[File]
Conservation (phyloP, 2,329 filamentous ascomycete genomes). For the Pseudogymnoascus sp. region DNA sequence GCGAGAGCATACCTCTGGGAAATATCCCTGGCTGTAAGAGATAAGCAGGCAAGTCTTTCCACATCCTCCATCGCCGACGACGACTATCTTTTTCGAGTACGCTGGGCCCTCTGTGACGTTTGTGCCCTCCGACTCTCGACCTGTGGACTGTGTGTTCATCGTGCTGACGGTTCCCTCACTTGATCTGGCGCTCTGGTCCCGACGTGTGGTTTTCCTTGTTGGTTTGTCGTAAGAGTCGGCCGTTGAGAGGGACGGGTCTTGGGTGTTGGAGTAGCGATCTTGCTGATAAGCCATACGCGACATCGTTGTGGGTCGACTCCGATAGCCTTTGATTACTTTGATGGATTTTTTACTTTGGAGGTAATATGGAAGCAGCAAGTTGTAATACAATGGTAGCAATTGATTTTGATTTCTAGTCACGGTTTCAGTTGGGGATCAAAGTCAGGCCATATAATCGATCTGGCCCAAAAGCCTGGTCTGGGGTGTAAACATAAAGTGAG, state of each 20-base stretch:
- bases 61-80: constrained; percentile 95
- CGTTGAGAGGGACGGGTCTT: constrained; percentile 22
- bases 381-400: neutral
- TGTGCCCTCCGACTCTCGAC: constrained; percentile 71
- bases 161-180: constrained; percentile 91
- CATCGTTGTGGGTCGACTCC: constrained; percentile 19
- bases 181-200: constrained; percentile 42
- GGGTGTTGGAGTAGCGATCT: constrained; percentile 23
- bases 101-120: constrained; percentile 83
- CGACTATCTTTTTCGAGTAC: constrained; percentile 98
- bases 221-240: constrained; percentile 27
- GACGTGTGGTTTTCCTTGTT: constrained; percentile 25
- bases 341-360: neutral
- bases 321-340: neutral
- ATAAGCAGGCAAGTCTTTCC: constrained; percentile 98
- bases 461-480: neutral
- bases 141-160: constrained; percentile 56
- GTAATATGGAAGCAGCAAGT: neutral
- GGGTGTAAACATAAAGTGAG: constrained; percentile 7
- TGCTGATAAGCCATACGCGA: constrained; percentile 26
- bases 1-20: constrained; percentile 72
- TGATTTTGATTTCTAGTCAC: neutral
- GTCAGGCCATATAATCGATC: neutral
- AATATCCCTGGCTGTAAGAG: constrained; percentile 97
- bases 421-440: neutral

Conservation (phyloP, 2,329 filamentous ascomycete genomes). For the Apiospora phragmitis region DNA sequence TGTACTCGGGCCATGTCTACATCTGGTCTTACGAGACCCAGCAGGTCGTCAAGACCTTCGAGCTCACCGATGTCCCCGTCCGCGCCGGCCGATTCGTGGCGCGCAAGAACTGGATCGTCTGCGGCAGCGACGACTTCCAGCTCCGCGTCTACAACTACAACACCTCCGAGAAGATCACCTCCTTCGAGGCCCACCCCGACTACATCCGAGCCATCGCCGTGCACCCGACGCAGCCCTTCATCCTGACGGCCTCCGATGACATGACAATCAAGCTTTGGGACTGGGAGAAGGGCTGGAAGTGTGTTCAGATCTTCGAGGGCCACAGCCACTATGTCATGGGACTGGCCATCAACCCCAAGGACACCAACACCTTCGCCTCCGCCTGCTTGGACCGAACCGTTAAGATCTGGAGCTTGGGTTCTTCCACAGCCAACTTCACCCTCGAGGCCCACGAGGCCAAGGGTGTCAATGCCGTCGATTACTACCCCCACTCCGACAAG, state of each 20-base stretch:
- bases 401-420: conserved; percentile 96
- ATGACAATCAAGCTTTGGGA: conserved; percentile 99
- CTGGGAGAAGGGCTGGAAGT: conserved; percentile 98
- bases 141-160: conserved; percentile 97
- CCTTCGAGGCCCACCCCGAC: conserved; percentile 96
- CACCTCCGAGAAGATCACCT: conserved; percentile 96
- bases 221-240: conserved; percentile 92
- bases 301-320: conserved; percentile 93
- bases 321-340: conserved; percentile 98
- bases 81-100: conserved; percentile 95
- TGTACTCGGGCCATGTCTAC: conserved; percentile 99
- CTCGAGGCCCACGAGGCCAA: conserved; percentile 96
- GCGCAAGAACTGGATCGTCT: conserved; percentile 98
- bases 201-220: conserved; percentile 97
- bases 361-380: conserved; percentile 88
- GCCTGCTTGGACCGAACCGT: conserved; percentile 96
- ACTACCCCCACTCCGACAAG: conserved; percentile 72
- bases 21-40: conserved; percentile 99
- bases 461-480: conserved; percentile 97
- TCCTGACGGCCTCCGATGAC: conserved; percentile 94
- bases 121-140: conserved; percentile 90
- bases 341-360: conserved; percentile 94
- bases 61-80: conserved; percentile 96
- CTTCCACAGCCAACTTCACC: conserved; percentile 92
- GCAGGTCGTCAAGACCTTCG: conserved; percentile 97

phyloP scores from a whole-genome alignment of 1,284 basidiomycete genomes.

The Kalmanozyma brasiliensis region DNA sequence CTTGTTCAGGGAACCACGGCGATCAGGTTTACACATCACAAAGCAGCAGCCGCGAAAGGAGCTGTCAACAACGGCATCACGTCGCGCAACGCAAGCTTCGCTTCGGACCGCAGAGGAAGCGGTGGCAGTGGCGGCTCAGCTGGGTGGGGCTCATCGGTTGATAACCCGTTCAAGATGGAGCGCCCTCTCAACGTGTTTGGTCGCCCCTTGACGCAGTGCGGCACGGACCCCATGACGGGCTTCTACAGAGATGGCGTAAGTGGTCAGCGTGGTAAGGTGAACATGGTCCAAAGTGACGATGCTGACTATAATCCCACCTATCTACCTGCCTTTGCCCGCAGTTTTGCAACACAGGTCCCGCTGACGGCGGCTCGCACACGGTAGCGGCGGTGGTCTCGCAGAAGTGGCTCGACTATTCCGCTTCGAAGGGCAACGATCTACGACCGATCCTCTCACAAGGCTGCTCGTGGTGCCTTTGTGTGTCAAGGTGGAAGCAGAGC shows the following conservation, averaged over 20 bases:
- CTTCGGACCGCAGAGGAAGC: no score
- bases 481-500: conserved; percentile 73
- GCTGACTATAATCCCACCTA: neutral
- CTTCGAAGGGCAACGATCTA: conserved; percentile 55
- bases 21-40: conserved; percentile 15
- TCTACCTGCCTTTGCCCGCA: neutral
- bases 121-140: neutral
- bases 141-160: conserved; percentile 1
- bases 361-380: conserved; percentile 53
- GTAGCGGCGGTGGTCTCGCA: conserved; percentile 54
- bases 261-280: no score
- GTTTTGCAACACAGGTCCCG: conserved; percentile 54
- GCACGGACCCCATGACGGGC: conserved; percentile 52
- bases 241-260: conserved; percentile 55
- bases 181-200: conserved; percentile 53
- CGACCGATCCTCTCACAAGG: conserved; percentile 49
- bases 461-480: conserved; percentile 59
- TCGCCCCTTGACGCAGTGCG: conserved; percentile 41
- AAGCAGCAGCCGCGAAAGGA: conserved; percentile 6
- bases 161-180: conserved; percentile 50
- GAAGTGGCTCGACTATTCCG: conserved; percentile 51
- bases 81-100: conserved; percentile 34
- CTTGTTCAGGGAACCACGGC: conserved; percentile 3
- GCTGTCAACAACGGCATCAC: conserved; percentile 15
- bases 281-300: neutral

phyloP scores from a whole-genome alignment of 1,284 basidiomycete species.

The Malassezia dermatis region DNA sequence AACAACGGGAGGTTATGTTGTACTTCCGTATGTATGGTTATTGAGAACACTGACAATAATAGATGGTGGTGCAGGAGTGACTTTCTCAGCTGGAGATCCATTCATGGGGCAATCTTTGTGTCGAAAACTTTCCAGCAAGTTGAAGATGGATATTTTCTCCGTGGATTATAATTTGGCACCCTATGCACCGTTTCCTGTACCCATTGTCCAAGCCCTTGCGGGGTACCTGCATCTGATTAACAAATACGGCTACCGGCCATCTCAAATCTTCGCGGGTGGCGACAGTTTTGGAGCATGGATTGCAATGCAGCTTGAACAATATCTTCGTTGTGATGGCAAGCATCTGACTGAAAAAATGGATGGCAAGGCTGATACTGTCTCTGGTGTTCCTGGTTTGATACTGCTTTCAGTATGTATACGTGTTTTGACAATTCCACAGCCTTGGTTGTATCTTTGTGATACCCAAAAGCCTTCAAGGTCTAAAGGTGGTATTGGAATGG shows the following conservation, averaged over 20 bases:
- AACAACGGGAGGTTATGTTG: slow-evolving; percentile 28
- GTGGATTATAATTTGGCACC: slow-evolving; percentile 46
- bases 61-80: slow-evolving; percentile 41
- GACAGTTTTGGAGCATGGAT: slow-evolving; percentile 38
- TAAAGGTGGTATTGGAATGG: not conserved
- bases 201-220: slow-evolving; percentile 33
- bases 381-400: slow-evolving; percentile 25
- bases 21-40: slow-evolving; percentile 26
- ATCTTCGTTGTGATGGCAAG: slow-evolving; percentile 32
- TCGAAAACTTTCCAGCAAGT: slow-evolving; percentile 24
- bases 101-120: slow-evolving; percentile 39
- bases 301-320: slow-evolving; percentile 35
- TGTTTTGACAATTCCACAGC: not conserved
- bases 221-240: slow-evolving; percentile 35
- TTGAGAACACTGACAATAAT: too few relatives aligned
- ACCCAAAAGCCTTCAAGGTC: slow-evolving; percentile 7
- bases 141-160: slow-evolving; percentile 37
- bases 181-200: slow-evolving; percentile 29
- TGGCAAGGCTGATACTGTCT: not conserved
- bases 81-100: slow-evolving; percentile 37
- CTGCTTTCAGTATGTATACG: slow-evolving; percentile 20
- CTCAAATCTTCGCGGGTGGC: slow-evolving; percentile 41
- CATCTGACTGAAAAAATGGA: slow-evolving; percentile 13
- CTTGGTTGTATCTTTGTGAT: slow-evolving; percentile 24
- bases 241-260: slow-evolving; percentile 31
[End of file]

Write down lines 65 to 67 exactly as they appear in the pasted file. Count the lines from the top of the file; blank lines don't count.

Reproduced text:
- bases 261-280: no score
- GTTTTGCAACACAGGTCCCG: conserved; percentile 54
- GCACGGACCCCATGACGGGC: conserved; percentile 52